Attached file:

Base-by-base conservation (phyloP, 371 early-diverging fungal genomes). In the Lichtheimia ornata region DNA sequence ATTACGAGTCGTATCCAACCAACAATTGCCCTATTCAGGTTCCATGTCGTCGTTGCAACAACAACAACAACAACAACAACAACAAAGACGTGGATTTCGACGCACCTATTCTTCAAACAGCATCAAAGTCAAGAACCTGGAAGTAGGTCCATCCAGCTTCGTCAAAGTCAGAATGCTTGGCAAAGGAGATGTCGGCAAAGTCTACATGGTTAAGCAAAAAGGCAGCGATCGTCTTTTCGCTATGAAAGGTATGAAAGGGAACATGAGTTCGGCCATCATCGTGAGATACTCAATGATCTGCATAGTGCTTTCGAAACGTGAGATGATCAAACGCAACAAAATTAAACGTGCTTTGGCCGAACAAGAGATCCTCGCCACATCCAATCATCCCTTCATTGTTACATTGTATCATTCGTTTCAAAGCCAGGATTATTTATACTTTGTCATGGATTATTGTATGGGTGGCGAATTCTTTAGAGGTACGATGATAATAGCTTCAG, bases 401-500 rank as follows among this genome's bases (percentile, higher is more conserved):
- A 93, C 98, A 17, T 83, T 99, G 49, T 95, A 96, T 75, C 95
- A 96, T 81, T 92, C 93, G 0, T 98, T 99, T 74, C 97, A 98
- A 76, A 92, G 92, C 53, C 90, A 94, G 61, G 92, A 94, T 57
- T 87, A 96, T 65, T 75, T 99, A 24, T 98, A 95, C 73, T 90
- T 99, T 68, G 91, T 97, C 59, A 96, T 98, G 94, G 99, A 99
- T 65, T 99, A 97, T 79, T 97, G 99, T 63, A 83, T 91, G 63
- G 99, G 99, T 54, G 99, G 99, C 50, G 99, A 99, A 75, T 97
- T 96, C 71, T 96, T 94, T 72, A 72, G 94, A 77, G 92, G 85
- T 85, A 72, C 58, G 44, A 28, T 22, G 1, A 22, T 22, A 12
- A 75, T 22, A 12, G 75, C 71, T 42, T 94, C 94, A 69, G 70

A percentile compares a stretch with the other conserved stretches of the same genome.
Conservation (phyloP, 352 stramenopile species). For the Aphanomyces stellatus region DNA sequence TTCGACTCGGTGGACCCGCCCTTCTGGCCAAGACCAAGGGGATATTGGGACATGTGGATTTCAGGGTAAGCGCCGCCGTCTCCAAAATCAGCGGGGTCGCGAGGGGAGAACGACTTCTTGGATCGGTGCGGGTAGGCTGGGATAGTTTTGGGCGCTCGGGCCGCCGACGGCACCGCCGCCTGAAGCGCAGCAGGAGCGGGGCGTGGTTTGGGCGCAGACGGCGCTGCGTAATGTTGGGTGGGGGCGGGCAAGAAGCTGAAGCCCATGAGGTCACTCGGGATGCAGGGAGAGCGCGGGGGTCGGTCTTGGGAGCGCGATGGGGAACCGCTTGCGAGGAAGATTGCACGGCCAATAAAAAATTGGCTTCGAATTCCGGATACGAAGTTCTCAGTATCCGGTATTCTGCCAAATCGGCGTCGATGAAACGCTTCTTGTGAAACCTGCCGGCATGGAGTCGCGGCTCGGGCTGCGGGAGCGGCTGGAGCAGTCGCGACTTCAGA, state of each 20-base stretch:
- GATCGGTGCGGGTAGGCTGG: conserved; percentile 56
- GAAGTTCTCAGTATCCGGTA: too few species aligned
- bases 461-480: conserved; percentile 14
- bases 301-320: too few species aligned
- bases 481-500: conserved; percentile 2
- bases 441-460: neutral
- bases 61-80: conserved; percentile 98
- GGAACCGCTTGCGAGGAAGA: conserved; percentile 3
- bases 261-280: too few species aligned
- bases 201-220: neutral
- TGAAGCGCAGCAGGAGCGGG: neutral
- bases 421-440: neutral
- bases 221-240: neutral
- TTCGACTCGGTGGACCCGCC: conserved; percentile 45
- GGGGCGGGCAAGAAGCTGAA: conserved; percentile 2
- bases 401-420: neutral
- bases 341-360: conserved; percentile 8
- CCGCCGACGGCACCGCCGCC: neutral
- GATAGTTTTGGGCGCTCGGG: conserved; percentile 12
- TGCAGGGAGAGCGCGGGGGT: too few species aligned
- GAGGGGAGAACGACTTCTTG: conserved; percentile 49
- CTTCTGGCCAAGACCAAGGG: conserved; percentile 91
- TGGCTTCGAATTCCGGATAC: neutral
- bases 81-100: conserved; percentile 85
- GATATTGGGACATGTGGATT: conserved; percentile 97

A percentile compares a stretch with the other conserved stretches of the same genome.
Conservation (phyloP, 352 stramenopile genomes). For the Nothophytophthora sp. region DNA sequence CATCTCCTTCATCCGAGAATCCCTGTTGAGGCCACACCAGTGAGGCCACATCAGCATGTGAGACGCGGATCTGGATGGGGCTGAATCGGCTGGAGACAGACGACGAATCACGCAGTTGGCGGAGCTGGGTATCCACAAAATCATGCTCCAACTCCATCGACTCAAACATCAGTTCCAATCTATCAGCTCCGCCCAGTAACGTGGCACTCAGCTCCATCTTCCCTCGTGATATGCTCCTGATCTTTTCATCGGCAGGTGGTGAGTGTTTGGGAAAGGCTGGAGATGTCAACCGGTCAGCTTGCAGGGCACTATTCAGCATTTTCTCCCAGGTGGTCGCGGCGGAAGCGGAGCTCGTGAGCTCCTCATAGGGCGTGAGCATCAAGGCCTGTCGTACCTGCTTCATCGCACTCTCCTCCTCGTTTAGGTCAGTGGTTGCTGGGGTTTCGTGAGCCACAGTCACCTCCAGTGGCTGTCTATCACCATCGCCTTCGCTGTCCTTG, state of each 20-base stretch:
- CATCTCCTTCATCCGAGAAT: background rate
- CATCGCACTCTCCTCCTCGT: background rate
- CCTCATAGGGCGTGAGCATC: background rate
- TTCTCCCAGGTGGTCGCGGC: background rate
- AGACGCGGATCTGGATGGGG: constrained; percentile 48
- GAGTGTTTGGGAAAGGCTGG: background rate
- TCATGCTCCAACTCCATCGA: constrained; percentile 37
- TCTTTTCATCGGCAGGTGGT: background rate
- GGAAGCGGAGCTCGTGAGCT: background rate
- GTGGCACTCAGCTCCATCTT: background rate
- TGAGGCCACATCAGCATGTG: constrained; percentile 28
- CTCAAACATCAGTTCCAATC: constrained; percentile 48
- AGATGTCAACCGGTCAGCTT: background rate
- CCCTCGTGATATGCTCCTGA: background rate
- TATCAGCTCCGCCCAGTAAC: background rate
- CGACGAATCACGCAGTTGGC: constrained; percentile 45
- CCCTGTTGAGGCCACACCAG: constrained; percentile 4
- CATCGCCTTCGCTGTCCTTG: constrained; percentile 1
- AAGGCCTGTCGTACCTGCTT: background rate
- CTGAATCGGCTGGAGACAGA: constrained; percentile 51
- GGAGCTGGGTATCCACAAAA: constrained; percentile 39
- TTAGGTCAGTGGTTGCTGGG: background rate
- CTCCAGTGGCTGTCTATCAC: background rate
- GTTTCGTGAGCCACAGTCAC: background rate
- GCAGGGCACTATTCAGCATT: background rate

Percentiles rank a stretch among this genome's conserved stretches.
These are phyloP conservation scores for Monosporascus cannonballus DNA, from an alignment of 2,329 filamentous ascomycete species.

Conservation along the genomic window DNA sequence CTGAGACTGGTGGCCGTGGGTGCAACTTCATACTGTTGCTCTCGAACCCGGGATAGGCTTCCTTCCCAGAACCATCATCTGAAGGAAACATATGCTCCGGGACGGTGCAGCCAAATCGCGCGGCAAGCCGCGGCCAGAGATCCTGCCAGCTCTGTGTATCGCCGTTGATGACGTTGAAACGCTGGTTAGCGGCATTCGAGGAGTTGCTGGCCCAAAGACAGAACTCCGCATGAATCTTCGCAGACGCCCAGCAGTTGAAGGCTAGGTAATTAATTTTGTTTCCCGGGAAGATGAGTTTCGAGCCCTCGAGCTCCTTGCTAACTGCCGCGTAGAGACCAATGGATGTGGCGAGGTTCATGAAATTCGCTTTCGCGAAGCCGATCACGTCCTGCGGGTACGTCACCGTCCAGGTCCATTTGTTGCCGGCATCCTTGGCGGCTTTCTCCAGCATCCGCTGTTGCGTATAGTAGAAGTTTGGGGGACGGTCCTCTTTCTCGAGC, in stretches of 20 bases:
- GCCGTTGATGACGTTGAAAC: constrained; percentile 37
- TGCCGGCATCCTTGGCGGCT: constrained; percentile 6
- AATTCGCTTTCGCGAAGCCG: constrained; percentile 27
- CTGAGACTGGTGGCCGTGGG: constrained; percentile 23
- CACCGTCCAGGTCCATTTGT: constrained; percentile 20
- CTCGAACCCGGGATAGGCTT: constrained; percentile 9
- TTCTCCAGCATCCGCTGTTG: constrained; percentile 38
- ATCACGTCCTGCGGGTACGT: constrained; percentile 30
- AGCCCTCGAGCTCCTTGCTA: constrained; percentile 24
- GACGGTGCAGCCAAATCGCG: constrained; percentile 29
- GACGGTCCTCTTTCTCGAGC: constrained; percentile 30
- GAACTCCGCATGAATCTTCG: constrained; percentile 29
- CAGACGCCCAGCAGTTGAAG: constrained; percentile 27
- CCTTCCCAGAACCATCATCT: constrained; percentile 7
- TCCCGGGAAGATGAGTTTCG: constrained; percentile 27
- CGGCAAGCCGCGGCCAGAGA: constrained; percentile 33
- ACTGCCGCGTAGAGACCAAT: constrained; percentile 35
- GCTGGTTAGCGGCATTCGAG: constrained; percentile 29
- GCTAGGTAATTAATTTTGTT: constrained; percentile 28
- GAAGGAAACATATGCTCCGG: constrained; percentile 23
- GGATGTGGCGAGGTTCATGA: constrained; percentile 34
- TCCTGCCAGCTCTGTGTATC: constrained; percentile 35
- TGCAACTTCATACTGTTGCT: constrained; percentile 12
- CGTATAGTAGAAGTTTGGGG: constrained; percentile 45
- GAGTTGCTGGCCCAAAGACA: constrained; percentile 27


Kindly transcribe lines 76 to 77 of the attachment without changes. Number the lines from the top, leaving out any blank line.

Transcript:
- ATCACGTCCTGCGGGTACGT: constrained; percentile 30
- AGCCCTCGAGCTCCTTGCTA: constrained; percentile 24